This is part 7 of 7 of a sermon given 4/11/15 at Westminster Church in New Brighton, PA. In it, I share about my recent trip to L’Arche Daybreak in Canada to research author Henri Nouwen. The sermon can be heard on itunes or at http://jordanrimmer.podbean.com/e/daybreak-henri-nouwen-and-me/
The only way through is to really trust God. You are loved so much that Jesus gave his life for you. You are the beloved. This is the truth that Henri Nouwen seemed to come back to again and again in his life and his writing.
Henri had a wonderful way of talking about trusting God. One year while on Sabbatical in Germany Henri went to the circus. There, he was captivated by the Flying Rodleighs on the trapeze bars. He saw them several times and eventually got to meet them. At one point later on Henri even tried the trapeze bars himself, with safety equipment, of course.
Henri asked the Flying Roleighs about the trapeze act. They told him about the discipline it takes to work together like that. But he also learned that while everybody thinks that the important person is the flyer, in reality the most important person is the catcher. The flyer has to fly and then put their arms out and trust that the catcher is going to catch them. If the flyer does not trust the catcher than the flyer will try to grab the catcher and will end up falling. The flyer has to keep their arms straight and really trust the catcher.
Henri used to say that God is the catcher in our lives. That we can trust God. We can fly in our lives and know that God will keep us from falling. One of the hardest areas to trust God is in being ourselves around other people. It takes so much weakness and vulnerability. It can be so messy. It requires courage to trust God like that. And there is no harder place to trust God as the catcher than in being comfortable with ourselves and giving ourselves to others in relationship. But life is so much sweeter when we fly. Trust God and try to find God in the places where God has the most room to work—in our weaknesses and in our relationships with each other.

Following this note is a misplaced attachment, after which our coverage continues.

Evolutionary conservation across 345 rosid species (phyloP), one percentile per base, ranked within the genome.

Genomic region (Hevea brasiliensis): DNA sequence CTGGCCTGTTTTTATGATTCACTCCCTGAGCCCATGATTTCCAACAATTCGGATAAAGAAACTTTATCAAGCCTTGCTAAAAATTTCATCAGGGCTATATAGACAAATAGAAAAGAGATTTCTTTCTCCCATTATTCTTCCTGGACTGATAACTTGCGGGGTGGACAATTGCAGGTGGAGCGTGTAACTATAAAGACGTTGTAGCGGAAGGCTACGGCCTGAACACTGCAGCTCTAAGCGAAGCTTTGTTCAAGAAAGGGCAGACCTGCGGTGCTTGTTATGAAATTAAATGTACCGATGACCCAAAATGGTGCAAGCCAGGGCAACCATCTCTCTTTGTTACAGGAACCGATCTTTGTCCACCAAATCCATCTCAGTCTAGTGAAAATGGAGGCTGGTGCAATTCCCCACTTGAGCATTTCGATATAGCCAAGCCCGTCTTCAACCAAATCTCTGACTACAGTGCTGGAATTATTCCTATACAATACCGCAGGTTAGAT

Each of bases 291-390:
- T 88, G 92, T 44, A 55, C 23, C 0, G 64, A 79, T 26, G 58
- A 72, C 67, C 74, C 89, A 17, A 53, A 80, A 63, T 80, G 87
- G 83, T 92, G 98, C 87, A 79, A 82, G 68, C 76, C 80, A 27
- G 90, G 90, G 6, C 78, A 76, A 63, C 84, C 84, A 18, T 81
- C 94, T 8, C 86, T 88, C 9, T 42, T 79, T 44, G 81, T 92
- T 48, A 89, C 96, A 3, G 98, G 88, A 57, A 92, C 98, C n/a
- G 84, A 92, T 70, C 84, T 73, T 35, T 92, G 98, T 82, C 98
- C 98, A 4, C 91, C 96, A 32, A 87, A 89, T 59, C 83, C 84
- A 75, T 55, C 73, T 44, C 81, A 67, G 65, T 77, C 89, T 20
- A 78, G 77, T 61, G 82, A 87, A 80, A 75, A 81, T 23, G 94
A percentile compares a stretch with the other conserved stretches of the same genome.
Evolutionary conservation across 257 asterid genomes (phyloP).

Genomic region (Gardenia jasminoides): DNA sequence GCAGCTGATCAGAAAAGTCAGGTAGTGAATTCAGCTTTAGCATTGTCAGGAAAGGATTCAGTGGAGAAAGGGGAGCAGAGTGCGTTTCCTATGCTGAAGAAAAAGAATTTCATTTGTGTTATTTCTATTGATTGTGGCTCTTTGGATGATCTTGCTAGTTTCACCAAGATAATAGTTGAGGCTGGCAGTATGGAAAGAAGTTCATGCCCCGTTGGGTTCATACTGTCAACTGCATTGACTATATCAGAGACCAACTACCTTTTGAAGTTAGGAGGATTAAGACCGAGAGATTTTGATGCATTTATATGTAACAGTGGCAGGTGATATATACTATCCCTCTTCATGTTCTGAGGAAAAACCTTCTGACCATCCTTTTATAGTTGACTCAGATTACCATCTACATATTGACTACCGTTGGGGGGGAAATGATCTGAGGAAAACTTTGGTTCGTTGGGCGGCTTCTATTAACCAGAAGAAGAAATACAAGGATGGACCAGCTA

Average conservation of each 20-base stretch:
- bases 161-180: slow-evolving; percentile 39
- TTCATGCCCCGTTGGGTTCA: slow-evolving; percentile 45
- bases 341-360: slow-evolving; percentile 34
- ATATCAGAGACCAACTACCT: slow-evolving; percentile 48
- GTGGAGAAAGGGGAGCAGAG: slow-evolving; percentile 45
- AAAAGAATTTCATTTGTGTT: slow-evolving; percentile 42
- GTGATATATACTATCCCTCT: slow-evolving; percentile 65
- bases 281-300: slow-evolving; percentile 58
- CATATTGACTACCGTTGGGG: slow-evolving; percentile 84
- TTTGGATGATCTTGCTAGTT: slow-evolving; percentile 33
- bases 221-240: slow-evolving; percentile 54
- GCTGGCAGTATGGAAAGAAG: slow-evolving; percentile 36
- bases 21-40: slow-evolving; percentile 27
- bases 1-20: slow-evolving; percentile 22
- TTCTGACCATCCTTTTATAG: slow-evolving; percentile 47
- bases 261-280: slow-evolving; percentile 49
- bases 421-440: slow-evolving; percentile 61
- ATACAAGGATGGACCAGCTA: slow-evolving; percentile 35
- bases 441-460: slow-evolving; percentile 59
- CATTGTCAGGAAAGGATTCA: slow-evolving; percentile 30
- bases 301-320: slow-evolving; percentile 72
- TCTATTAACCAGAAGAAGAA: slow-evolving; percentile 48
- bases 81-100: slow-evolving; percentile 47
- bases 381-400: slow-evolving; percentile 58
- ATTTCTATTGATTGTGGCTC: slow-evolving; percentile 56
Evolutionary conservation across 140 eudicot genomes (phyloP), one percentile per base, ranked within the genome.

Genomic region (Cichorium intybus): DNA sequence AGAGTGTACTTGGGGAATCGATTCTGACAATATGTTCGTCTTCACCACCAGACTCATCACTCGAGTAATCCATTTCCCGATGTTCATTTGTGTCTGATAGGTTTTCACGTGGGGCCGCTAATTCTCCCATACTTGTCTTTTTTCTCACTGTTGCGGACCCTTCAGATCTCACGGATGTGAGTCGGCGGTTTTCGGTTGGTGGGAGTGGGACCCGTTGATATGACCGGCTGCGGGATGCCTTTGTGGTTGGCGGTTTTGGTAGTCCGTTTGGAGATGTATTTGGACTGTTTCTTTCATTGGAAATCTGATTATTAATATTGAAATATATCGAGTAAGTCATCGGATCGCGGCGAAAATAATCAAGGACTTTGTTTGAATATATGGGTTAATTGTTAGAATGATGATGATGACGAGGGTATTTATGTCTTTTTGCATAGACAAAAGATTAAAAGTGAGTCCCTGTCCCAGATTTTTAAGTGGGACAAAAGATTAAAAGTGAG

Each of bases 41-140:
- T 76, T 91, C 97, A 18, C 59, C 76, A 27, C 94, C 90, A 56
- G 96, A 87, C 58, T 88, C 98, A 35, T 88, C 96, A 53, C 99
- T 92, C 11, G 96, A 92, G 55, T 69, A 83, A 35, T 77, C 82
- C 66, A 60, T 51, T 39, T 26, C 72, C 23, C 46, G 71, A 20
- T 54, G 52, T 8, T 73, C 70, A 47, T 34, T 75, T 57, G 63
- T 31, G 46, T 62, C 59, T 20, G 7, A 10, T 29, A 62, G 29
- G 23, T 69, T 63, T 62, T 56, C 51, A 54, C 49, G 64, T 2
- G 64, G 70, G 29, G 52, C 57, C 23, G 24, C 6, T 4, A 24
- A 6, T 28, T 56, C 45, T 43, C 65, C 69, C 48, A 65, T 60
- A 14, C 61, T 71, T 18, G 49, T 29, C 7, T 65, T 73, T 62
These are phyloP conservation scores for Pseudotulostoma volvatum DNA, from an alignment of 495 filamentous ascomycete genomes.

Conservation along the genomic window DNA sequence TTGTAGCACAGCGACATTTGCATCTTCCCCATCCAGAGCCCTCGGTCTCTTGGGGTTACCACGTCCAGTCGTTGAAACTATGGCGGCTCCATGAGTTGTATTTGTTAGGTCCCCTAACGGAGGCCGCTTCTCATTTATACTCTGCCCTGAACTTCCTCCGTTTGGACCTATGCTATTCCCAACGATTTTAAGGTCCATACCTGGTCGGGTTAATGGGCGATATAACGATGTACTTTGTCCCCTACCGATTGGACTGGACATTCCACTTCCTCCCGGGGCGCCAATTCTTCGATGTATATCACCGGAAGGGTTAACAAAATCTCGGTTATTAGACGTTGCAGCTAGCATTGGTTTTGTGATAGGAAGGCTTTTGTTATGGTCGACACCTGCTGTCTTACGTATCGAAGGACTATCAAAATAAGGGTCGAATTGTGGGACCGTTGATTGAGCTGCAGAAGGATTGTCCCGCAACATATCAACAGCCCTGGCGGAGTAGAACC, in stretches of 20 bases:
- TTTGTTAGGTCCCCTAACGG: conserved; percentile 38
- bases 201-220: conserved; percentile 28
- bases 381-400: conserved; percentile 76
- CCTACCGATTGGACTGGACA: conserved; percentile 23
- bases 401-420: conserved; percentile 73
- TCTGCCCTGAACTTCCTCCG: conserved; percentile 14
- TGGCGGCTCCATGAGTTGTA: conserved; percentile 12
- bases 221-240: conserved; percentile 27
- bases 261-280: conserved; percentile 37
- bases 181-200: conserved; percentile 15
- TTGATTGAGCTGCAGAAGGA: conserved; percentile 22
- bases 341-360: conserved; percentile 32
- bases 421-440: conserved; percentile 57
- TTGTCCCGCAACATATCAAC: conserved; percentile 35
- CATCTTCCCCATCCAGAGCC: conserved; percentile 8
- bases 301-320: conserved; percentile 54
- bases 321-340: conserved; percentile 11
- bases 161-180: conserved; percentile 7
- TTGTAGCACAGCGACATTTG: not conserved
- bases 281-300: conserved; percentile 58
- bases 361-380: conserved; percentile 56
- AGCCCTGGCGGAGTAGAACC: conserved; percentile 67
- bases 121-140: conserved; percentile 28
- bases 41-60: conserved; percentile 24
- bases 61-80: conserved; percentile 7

I am continuing to process my trip to Daybreak, but I am already noticing a few practical changes. I am trying to live a little more in the moment. I am trying to feel less busy. I am trying to be myself and be comfortable with who I am—weaknesses and all. And I am trying to develop deeper community and intimacy in my family and my relationships. What might God be calling you to do?